Credit Suisse Makes Another Expensive Blunder
(Bloomberg Opinion) -- In sharing his vision for the type of bank he intends to run, Credit Suisse Group AG’s Thomas Gottstein has been blunt. The giant Swiss lender mustn’t lose sight of its discipline over taking risks, and while mistakes will always happen, “we have no tolerance for unprofessional behavior,” the chief executive officer said recently. His promises are already being tested to the extreme.
How Credit Suisse manages the fallout from the implosion of Greensill Capital, a supply-chain finance firm with which it ran $10 billion of funds now in liquidation, matters enormously. Gottstein’s actions will determine how quickly his company recovers from its latest misadventure and will set the tone for his stewardship of the firm.
While not entirely of his own making, the Greensill debacle needs swift resolution to contain the reputational damage and keep clients on board. Gottstein was promoted to CEO in early 2020 with a mandate to restore order to a firm reeling from an internal spying scandal. The Greensill episode is just the latest in a string of mishaps at the Credit Suisse asset management unit that could cost it more than it has earned over many years.
Greensill’s riskiness has been on the bank’s radar for some time. According to an account by Bloomberg News, Credit Suisse executives were aware early on that a large portion of the funds that contained Greensill-sourced assets were tied to one client — a highly risky proposition in any circumstances. That client, Sanjeev Gupta, is now battling to win a reprieve over the debt his companies owe Greensill.
Credit Suisse was also aware of the Greensill-sourced assets’ reliance on a single insurer. Efforts to broaden the coverage never went anywhere. Yet in the end it was the loss of that insurance that forced the Swiss bank to freeze the funds before winding them down this month.
Gottstein’s most urgent task is minimizing the direct financial hit. On the hook for a $140 million loan to Greensill Capital, which has filed for administration in the U.K., Credit Suisse may also need to make good any losses for the funds’ investors. The Greensill pools have about $3.7 billion in cash, leaving about two-thirds of investor money tied up in securities whose value is hard to determine. Credit Suisse has also frozen four other funds that invested in the strategy.
Add in possible regulatory and litigation costs and the expenses could possibly run up to the hundreds of millions of dollars, if not billions. For an asset management unit that made about $500 million in 2019, the hit could be substantial. Bronte Capital Management Pty, a hedge fund, has placed what it describes as a “reasonable sized short” mainly against Credit Suisse because of losses it anticipates on the funds.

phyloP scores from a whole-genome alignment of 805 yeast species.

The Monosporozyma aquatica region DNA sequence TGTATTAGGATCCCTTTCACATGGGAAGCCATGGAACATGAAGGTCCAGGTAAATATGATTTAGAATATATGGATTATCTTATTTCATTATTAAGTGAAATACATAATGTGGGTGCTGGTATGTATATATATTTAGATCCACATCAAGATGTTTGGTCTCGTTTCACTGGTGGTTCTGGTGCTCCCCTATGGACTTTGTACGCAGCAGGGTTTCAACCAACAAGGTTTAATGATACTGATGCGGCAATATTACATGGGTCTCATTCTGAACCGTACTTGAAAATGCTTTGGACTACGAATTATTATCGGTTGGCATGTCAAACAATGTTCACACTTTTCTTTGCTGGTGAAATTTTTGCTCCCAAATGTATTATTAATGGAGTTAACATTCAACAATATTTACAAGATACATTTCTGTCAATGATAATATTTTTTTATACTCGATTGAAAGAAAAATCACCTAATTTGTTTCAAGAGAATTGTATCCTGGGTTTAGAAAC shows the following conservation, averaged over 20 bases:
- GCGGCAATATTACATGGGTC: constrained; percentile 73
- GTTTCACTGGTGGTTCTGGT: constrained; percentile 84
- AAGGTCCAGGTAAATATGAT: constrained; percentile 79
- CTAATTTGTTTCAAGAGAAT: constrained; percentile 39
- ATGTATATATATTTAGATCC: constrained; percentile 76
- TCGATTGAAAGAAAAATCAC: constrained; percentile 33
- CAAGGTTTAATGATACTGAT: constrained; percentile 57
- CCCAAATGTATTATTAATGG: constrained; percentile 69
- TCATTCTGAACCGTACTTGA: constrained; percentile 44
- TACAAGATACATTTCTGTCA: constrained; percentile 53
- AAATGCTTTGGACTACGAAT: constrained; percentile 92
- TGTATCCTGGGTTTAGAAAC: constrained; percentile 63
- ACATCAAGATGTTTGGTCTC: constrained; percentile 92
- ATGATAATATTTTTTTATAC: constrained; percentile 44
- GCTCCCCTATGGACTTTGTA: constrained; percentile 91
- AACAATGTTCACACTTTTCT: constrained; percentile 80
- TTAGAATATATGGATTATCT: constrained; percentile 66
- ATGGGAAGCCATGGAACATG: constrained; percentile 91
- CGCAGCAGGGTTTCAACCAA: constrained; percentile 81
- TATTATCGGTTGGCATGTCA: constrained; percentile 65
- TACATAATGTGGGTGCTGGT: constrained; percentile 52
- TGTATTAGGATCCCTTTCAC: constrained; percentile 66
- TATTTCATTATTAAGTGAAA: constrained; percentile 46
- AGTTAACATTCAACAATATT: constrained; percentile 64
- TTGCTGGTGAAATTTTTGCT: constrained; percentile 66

That Credit Suisse is conducting an internal probe and has suspended some key managers involved in the Greensill funds is encouraging. But it’s unlikely to be enough.
The bank takes pride in its entrepreneurial spirit, but investors will be asking if the asset management unit is really being run in the interest of shareholders. The Greensill blunder isn’t an isolated incident. Credit Suisse took a $450 million impairment on its stake in a U.S. hedge fund last year, as well as a smaller charge on a real-estate fund. The asset manager posted a loss in 2020.
A dearth of new money coming in would make matters worse. Investment consultants — who advise pension funds and endowments on which asset manager to use — will be nervous about Credit Suisse. In an industry in which scale matters, the bank’s $470 billion under management makes it a relative minnow, too. Shrinking the unit or exiting asset management entirely shouldn’t be ruled out.
Since taking the job, Gottstein, a Credit Suisse veteran, has recognized the need to overhaul the company’s risk oversight, which he has addressed by concentrating risk and compliance operations in Zurich. But he’s stopped short of bolder moves, while pledging to expand in riskier activities such as lending to wealthy clients — which also cost the company last year — and underwriting the listings of blank-check companies.
With a new chairman arriving soon, this is the ideal moment for Gottstein to put his stamp on Credit Suisse. Investor desperation for yield and trillions of dollars in central bank stimulus will continue to fuel an explosion of risk assets. But a venerable Swiss bank needs to sail these treacherous waters more serenely.
This column does not necessarily reflect the opinion of the editorial board or Bloomberg LP and its owners.
Elisa Martinuzzi is a Bloomberg Opinion columnist covering finance. She is a former managing editor for European finance at Bloomberg News.
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